US stocks and bonds drop as traders weigh future direction of monetary policy

US stocks and bonds fell on Thursday, partially reversing a strong rally in the previous session, as investors assessed the future direction of monetary policy.

The S&P 500 dropped 1.2 per cent in early trades, after the equity benchmark closed 3 per cent higher on Wednesday in its best one-day performance since May 2020. The technology-heavy Nasdaq Composite fell 1.7 per cent.

The US central bank on Wednesday announced its first 0.5 percentage point interest rate rise in more than 20 years, in a widely telegraphed move, while Fed chair Jay Powell also appeared to rule out 0.75 percentage point increases at upcoming meetings.

“It was not a really a dovish signal, but market sentiment is beaten up, the most pessimistic its been in decades, so it wasn’t surprising to see a bounce from such levels of pessimism,” said Trevor Greetham, head of multi-asset at Royal London.

“But you’ve still got a nasty backdrop, where central banks are not your friend.”

The S&P has fallen more than a tenth so far this year as prospects of higher borrowing costs and sustained high inflation have threatened corporate profits. The technology-focused Nasdaq Composite is down almost 19 per cent.

The yield on the 10-year US Treasury note, which investors use as a yardstick for valuing many other financial assets, jumped 0.09 percentage points to just over 3 per cent. Yields on Treasury bonds, which move inversely to prices, have been highly volatile in recent weeks as the uncertain path of inflation and interest rates complicates the investment case for the fixed income-paying securities.

Powell said on Wednesday a neutral monetary policy position, which neither speeds up nor slows the economy, was “not something we can identify with any precision”.

The Fed chair also “sounded very determined to raise rates until he sees progress on inflation”, said Rose Ouahba, head of fixed income at Carmignac. “And [he] did not give a sense of where the Fed needs to stop.”

The annual pace of consumer price increases in the US hit 8.5 per cent in March.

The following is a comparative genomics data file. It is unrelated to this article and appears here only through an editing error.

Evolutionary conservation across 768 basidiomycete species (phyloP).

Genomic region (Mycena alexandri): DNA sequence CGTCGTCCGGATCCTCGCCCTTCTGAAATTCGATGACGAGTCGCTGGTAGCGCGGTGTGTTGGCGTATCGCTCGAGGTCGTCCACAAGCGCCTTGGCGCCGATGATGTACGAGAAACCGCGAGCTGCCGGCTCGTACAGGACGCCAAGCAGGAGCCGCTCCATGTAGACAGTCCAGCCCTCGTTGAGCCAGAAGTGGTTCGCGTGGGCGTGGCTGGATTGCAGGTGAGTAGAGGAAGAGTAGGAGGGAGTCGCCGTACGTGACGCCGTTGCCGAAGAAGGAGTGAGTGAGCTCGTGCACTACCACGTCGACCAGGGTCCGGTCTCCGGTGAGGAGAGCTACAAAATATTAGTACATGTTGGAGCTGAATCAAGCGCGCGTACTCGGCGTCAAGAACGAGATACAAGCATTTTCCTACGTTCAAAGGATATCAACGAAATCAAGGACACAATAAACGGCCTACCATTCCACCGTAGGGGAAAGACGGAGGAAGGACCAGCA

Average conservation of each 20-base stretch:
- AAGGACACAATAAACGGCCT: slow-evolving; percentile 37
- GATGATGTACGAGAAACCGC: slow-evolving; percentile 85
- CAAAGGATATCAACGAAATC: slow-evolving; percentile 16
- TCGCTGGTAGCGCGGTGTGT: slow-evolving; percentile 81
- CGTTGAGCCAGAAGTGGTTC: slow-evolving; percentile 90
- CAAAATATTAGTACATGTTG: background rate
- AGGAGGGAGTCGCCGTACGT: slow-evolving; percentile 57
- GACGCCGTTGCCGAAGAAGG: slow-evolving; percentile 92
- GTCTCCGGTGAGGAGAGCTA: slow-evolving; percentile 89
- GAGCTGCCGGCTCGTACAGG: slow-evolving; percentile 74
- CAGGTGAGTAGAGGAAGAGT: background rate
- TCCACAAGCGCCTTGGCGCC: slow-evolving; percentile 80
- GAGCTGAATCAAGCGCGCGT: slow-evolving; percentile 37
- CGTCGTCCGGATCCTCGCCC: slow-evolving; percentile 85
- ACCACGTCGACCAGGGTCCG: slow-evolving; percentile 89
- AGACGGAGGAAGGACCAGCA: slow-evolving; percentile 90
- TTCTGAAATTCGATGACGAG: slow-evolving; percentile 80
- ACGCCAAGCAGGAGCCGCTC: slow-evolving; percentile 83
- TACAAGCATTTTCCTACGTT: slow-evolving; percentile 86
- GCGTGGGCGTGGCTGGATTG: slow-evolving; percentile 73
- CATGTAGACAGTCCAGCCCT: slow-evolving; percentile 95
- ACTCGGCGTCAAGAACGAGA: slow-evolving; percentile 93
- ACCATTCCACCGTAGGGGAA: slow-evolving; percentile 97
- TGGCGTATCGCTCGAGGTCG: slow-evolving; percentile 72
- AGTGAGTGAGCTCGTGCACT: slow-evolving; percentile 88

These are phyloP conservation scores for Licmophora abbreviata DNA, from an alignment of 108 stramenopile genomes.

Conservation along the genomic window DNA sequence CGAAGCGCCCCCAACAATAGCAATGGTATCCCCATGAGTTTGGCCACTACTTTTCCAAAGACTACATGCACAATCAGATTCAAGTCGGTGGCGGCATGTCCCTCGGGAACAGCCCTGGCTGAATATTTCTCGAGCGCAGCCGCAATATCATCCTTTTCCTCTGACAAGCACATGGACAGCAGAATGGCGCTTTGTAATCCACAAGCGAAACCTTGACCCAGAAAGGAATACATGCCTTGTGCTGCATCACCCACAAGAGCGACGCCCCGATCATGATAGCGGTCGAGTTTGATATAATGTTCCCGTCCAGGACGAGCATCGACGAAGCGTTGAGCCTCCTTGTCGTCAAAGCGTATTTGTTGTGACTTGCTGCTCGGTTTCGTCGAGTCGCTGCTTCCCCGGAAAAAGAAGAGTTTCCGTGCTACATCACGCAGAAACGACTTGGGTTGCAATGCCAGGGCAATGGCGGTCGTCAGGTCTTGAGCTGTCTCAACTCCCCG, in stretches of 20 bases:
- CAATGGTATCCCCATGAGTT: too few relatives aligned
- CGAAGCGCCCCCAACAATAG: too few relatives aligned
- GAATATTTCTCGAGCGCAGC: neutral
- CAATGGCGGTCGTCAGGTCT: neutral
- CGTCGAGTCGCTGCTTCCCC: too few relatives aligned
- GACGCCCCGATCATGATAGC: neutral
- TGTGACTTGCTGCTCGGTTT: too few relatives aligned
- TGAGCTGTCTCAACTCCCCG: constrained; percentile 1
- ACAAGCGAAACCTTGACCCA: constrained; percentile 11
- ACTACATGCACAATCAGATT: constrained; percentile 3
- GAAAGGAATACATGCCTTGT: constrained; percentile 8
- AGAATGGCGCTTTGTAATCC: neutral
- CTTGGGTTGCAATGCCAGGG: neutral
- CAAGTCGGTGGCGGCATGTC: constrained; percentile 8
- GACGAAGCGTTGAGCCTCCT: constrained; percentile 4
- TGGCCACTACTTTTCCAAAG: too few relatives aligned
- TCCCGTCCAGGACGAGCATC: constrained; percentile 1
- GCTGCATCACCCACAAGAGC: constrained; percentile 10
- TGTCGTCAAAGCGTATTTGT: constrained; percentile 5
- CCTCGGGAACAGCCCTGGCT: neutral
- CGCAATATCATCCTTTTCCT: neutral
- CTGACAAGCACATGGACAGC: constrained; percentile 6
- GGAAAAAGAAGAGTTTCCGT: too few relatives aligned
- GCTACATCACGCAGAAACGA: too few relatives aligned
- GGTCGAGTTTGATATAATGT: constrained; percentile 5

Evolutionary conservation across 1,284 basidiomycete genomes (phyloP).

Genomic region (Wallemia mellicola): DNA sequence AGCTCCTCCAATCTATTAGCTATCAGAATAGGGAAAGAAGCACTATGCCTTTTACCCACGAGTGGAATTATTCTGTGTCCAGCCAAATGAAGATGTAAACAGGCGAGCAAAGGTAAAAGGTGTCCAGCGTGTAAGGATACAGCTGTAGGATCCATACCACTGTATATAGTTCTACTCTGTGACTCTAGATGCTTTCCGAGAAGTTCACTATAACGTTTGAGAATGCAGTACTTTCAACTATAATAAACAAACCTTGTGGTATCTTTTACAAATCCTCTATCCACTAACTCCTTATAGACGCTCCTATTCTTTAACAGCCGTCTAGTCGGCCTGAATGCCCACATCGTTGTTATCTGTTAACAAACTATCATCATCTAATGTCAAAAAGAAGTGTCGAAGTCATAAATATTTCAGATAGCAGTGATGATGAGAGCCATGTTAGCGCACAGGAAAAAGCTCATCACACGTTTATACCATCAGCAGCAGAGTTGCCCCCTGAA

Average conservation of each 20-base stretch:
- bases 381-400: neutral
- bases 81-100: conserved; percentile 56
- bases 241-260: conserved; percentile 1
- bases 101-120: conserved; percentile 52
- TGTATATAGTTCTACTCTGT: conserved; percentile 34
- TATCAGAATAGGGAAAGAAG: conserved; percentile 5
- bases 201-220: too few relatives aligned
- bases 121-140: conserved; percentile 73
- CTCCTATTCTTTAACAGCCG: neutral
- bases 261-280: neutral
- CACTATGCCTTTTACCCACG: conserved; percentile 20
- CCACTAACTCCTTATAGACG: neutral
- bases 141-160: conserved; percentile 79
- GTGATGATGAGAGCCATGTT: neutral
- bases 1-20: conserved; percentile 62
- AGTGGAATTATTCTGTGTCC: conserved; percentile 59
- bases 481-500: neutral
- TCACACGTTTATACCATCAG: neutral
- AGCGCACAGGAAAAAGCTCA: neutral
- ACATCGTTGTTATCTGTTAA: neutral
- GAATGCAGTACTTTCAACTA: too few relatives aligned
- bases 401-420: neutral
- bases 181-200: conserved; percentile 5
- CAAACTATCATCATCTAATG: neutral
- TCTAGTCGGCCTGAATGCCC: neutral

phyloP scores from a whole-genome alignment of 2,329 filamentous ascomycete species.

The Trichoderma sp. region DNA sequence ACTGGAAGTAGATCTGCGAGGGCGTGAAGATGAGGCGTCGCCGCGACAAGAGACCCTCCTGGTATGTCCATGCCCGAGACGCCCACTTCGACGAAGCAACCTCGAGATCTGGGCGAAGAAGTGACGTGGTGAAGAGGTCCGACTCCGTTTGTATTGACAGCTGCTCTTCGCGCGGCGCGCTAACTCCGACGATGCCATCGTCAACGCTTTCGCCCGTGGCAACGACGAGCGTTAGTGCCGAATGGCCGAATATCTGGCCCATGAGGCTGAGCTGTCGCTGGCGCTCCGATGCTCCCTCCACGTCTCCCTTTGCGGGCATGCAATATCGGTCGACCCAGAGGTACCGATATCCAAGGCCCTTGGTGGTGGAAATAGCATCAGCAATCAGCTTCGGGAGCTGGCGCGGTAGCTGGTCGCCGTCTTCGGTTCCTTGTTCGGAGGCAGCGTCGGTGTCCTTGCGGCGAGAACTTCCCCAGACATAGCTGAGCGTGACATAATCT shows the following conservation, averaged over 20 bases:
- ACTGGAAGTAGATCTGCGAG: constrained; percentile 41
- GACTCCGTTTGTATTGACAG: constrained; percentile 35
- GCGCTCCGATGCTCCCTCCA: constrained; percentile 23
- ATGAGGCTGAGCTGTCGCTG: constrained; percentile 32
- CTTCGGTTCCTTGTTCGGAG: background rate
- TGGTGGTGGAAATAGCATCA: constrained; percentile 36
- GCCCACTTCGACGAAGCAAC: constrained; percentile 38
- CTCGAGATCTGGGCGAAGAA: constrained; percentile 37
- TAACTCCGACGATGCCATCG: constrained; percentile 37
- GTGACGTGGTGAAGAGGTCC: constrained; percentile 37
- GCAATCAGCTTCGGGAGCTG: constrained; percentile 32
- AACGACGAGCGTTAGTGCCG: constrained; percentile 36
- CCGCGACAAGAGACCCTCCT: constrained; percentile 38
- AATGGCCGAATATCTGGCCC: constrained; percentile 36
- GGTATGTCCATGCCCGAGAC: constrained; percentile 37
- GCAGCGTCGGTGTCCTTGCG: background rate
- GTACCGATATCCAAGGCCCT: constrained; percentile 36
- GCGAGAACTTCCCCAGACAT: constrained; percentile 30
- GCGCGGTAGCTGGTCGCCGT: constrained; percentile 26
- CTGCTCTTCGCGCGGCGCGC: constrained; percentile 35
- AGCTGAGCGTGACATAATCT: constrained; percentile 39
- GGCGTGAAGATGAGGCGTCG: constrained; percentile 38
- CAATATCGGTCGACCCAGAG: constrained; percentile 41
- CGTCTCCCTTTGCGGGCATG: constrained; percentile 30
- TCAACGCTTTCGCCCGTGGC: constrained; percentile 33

The dollar index, which measures the US currency against six others, rose 0.7 per cent, holding close to a 20-year high.

In the UK, sterling fell as much as 2.1 per cent against the dollar to just under $1.24, its weakest level since mid-2020, after the Bank of England said the nation’s economy may enter a recession later this year.

The UK central bank raised its main borrowing rate on Thursday by a quarter point to 1 per cent, marking its fourth consecutive increase, but also sparked fears about stagflation by forecasting the annual rate of consumer price increases would rise above 10 per cent.

“This is really the sum of all our fears” about the UK economy, said Roger Lee, head of UK equity strategy at Investec. “Growth forecasts have been downgraded, inflation expectations have been upgraded and interest rates are still going up.”

UK gilts rallied as traders speculated the BoE would maintain relatively low borrowing costs to safeguard the economy, despite intense inflationary pressures. The two-year gilt yield, which tracks monetary policy expectations, fell 0.16 percentage points to 1.5 per cent. The 10-year gilt yield dropped 0.07 percentage points to 1.89 per cent.

European equities mirrored gains on Wall Street overnight, with the regional Stoxx 600 adding 0.6 per cent. The UK’s FTSE 100, which is stacked with exporters whose reported revenues are boosted by a weaker pound, rose 1.2 per cent.

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